I sometimes call my neighbor's house a "trouble beacon." Let me explain. Sometimes on cold autumn nights I'll sit on my deck and stare at the stars above. I'll think of the incomprehensible vastness and mystery of the universe and ponder many perplexing questions. Is there life out there? Are we alone in our never-ending journey through space and time? I'm not sure if I believe in extraterrestrial visitations to our planet. I'm not even sure if I believe in the many claims of alien abductions. What I do know is this. If there are highly intelligent and technologically advanced aliens from a distant galaxy circling the Earth in geosynchronous orbits in ships invisible to our radar and satellites then they will most likely be searching for beacons of civilization. They will scan for signs of our existence and habitation, which can be accurately pinpointed even in the darkest and forbidding nights. Have you ever wondered how they choose their victims?
"Hey neighbors with the blinding lights! Can you say, welcome to our planet, and what do you mean, you want to mate with me?”
This year I’ve also started to see more of those gigantic inflatable holiday decorations which have become a popular addition to front lawns across America each holiday season. I don't have a problem with these decorations at night as they stand silent and tall on snow-covered lawns like sentinels awaiting Christmas Eve. As a matter of fact I make it a habit of walking my dog and visiting some of the more spectacular displays. A few nights ago on my customary walk I encountered a house down the street with a huge display of inflatable holiday decorations which lit up the yard with a beauty and grace which is rare in today's world. Other passersby gathered with me to witness and enjoy the elaborate spectacle. Santa standing under a moonlit sky in red and white appeared to be gently waving his white-gloved hand in the gentle breeze. The reindeer looked as if they were ready to rise into the cloudless sky on their Christmas Eve errands. Frosty was even there with a happy face and his familiar and distinctive black hat. It was magnificent!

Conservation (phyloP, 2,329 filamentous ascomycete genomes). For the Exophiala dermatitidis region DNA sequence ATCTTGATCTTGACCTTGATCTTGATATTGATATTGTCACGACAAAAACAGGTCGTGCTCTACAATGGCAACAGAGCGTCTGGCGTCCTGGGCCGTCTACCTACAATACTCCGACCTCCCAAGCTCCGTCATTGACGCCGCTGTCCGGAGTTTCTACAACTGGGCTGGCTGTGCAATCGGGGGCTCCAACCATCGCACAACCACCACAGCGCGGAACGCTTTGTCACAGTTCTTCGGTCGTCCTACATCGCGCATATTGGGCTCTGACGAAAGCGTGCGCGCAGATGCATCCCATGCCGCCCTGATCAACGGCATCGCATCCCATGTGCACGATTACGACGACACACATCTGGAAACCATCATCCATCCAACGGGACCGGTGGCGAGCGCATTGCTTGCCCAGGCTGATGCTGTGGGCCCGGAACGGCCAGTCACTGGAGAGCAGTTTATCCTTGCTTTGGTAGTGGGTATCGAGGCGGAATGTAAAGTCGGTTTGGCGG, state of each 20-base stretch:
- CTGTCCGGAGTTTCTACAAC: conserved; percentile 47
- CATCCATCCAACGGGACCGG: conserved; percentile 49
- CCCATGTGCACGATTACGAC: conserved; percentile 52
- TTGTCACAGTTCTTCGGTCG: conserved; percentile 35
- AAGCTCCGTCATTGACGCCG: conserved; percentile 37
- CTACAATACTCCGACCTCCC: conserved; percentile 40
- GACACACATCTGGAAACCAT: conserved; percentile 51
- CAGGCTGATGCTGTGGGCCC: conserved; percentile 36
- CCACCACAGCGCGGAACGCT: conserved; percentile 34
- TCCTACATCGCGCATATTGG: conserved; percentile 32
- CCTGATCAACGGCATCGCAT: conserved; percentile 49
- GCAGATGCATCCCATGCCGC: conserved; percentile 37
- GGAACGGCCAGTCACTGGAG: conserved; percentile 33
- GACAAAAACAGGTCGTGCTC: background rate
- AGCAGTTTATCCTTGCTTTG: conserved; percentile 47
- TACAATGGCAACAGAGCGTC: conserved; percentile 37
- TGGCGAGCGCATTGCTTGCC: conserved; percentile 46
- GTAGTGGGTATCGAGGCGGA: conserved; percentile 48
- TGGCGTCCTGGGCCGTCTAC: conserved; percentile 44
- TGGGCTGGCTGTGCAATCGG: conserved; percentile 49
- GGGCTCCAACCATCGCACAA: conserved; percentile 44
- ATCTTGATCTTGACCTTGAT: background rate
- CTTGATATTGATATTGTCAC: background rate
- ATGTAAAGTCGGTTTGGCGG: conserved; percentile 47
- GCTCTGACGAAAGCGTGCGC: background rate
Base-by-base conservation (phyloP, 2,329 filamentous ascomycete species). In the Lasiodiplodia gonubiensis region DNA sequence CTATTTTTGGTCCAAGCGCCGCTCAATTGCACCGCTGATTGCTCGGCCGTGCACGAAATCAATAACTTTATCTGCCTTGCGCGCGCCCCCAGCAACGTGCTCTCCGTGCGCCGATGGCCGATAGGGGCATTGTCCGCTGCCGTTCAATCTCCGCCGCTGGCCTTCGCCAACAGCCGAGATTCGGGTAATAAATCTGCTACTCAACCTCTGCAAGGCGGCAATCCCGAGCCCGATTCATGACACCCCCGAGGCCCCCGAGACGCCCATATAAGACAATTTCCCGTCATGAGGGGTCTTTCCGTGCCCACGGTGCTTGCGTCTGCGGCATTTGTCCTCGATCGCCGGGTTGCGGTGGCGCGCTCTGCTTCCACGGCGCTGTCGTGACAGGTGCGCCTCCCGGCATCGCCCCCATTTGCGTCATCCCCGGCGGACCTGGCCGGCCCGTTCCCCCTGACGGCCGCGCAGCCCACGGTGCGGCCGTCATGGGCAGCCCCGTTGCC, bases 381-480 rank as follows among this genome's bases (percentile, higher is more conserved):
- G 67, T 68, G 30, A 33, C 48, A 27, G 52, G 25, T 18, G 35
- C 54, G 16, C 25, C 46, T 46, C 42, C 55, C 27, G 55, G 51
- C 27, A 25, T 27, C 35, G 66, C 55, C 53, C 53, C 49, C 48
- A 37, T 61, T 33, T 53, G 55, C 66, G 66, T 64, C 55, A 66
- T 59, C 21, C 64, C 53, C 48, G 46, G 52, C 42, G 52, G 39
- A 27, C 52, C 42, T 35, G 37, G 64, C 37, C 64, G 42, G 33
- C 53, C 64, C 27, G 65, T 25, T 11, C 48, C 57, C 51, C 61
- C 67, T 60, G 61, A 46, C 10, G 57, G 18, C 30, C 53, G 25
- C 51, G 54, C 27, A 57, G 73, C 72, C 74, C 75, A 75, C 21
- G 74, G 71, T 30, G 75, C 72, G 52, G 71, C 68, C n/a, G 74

The next morning I got up early to take my dog for a walk. As I passed the same house I was shocked and horrified to see what appeared to be a drive by shooting. Damn those gangstas! I seemed to be observing the aftermath of what looked to be a holiday massacre. Santa was lying like melted butter with a hand extended toward Mrs. Claus, who lay motionless nearby. The reindeer looked like a hunter had bagged himself a herd of deer as they lay strewn across the snow. Even Rudolph hadn't escaped the carnage. Oh no, there was Frosty. Poor melted Frosty. All he ever wanted was to live and somehow make it to the North Pole. I have a little advice for people who put inflatable ornaments in their lawn. Could you please keep them inflated all the time? I know there are a lot of kids in my neighborhood who will be having nightmares for years to come. I know I certainly will.
One last thing before I go. I used to be bothered by people who kept their Christmas lights up all year round. That was until the famous, but highly unfortunate Christmas light incident of 2005. It involved Christmas lights, me, a huge wooden extension ladder, and my wife whose job was to hold the aforementioned ladder as I removed decorations during a cold and blustery January morning. Just to let you know, the lights are still up!